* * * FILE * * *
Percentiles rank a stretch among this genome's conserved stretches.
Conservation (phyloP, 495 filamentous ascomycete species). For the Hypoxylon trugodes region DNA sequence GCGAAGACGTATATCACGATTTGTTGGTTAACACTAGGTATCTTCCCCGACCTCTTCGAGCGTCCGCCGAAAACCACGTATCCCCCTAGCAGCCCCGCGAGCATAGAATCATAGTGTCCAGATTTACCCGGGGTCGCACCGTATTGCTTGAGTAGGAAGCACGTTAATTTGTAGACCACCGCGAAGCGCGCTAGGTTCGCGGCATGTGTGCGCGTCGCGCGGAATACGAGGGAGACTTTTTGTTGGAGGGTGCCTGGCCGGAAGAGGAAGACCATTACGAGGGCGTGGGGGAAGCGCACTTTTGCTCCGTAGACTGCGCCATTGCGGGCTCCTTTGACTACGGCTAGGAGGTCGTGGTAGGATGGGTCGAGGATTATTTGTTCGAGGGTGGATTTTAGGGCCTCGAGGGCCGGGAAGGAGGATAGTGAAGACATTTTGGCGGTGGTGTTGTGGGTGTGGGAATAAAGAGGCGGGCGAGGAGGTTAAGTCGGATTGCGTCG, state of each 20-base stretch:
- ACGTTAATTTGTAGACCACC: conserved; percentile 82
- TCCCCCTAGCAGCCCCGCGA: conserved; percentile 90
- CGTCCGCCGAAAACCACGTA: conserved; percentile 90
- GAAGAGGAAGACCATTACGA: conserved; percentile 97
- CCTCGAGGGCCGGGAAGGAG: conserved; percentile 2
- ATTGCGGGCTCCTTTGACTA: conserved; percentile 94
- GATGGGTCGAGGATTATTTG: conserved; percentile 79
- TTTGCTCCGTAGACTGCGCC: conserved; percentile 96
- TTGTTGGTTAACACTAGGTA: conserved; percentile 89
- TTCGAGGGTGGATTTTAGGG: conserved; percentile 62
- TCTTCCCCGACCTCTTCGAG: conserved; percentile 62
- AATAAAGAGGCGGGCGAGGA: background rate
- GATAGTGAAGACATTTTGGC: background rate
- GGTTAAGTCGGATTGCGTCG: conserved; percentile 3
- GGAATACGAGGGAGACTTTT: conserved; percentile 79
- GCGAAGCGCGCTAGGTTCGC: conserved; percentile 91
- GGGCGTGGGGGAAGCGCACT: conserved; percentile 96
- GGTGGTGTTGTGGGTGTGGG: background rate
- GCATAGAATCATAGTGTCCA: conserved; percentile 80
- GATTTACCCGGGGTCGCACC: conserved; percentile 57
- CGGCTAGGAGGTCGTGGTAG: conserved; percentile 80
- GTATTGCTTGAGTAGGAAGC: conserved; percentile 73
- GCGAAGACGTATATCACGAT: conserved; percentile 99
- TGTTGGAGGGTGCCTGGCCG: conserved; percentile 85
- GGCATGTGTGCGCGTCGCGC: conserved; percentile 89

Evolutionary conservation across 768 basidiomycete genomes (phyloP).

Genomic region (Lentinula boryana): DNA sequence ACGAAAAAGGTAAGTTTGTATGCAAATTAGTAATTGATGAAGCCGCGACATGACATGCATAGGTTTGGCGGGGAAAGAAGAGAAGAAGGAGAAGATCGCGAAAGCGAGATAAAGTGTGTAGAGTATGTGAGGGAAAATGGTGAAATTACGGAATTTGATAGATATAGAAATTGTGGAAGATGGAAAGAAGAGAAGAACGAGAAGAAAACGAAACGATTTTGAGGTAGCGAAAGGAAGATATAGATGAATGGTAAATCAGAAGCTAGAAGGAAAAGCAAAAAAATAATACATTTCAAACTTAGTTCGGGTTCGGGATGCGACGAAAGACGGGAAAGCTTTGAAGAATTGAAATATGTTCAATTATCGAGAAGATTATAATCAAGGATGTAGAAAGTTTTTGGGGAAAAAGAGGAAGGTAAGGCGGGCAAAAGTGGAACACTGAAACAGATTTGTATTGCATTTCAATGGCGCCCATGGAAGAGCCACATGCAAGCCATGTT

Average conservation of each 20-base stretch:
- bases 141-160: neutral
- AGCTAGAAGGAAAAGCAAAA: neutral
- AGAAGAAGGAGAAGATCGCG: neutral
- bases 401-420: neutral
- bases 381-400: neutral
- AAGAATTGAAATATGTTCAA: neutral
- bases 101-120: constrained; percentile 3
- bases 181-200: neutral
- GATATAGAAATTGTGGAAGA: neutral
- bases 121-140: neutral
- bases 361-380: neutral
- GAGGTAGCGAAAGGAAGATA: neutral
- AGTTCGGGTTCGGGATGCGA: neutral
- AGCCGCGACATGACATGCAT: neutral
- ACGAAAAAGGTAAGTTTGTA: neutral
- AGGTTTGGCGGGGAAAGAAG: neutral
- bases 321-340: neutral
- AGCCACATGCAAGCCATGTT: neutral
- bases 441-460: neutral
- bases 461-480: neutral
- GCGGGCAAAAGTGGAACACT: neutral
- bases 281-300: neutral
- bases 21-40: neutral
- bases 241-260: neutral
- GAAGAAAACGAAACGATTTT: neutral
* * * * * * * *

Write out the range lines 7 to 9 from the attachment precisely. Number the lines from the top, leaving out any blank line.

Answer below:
- CCTCGAGGGCCGGGAAGGAG: conserved; percentile 2
- ATTGCGGGCTCCTTTGACTA: conserved; percentile 94
- GATGGGTCGAGGATTATTTG: conserved; percentile 79